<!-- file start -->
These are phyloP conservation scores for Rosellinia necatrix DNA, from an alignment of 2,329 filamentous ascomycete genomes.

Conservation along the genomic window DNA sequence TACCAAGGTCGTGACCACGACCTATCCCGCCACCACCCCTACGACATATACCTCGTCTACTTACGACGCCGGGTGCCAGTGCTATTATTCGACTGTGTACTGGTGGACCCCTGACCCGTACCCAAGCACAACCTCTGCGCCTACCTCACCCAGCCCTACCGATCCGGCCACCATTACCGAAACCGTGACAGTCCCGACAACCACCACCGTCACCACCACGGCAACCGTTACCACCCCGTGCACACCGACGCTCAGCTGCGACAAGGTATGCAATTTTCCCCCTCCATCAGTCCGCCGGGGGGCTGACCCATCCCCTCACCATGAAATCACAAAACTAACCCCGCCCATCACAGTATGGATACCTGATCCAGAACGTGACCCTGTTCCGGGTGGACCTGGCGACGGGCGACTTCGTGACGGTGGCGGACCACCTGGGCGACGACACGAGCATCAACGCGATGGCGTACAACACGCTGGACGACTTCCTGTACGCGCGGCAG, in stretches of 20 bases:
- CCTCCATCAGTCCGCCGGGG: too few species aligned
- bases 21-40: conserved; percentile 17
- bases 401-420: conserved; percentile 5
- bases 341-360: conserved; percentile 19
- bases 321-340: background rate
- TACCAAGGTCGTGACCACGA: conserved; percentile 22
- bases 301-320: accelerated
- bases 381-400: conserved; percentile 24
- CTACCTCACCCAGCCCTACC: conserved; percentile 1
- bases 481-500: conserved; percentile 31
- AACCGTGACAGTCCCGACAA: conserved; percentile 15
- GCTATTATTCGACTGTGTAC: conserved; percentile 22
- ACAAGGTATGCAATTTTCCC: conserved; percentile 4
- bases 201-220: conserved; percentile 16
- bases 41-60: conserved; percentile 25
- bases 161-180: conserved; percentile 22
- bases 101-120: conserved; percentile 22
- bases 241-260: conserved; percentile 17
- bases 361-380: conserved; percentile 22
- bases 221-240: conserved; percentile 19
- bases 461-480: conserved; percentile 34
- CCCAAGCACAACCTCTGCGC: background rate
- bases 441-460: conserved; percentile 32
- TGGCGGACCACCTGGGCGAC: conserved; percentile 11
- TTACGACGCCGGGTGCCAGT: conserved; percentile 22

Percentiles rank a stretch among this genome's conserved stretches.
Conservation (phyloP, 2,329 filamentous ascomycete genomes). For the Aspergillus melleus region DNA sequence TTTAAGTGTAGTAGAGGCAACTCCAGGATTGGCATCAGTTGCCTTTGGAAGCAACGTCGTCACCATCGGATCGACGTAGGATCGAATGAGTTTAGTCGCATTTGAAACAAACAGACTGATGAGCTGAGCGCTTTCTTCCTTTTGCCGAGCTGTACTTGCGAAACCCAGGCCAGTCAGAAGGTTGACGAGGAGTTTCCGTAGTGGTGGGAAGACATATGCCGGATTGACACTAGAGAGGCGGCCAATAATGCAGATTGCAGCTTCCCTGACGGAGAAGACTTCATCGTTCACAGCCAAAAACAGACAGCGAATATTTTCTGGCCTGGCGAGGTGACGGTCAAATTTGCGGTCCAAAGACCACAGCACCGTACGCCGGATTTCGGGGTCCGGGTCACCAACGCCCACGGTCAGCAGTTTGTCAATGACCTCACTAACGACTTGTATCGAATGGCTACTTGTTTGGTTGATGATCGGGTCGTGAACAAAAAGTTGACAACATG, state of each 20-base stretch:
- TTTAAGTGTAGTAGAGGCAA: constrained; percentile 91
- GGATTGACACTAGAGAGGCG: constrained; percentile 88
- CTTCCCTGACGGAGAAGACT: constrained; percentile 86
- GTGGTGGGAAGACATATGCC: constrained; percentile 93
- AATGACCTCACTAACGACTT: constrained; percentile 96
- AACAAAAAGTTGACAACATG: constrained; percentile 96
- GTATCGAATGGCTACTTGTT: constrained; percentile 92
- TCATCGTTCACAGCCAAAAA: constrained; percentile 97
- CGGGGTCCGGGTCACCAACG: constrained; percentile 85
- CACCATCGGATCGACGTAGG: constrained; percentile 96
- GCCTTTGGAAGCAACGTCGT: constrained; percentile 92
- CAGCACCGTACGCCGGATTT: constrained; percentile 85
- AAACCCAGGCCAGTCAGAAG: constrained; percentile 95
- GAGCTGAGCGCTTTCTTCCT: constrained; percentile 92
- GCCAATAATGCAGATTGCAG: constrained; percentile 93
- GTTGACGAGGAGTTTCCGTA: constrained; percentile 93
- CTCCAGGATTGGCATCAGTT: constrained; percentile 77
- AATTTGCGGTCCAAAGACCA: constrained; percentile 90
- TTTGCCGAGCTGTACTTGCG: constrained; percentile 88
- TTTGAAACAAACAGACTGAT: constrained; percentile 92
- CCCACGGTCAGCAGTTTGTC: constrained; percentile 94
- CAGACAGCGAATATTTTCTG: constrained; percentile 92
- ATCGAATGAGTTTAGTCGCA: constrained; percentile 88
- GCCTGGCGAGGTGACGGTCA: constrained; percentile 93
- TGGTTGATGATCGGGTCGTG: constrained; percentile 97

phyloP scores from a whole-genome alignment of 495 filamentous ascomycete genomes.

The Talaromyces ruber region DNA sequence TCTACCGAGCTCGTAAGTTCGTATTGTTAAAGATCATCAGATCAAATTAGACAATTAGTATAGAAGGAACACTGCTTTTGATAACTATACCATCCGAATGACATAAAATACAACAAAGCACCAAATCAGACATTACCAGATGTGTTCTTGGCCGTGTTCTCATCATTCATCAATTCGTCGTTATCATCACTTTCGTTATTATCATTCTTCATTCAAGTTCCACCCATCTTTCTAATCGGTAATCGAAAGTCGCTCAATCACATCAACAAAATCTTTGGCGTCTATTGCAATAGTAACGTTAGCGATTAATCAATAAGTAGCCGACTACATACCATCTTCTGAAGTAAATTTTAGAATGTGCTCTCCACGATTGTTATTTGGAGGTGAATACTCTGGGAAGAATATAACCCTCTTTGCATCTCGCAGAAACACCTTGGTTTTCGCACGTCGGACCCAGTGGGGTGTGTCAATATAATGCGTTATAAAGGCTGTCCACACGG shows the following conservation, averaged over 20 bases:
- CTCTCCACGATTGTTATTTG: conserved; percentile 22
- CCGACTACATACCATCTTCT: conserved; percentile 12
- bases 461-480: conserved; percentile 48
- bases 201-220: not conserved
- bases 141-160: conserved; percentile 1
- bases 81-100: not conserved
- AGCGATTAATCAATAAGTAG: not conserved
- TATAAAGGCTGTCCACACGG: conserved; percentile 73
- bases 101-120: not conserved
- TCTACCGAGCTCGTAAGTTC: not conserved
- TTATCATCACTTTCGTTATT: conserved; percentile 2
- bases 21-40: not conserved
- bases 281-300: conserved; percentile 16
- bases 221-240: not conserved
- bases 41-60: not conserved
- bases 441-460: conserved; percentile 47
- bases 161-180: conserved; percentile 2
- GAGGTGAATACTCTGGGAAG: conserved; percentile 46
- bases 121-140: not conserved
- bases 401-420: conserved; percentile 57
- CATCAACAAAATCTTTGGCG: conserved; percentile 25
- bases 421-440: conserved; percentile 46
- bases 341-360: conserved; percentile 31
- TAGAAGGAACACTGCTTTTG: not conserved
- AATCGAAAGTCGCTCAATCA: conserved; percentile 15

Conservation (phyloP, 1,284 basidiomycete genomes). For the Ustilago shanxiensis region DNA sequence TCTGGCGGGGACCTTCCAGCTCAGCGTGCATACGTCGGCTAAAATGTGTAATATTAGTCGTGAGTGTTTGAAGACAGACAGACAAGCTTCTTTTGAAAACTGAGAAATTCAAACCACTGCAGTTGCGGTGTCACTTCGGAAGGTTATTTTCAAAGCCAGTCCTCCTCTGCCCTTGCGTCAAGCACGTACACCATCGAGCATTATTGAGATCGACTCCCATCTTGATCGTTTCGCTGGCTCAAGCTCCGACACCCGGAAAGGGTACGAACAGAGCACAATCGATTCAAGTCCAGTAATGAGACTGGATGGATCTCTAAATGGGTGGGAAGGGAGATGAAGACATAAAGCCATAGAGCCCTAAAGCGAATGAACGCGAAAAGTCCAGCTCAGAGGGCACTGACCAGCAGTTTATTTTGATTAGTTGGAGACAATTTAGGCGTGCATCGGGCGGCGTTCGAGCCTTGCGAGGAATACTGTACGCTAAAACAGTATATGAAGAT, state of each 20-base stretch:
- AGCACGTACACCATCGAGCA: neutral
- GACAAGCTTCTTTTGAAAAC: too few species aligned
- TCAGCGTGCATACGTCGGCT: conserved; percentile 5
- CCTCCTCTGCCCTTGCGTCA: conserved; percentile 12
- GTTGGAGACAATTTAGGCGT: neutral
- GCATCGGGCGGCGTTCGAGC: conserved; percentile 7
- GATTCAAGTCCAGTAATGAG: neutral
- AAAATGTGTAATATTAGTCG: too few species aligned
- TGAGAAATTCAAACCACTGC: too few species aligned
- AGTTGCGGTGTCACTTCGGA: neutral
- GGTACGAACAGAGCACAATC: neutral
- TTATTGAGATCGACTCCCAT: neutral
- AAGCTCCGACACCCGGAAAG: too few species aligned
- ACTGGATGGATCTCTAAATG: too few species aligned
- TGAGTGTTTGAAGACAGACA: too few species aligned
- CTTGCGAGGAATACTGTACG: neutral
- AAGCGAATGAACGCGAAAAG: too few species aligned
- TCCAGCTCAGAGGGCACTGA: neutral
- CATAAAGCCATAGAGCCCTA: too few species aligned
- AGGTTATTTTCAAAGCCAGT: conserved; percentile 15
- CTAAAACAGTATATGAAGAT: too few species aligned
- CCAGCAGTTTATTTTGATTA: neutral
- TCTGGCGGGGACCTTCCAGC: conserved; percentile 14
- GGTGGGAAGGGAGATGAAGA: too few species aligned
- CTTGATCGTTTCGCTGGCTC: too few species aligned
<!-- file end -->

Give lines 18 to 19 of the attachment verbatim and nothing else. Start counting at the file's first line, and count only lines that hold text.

- bases 161-180: conserved; percentile 22
- bases 101-120: conserved; percentile 22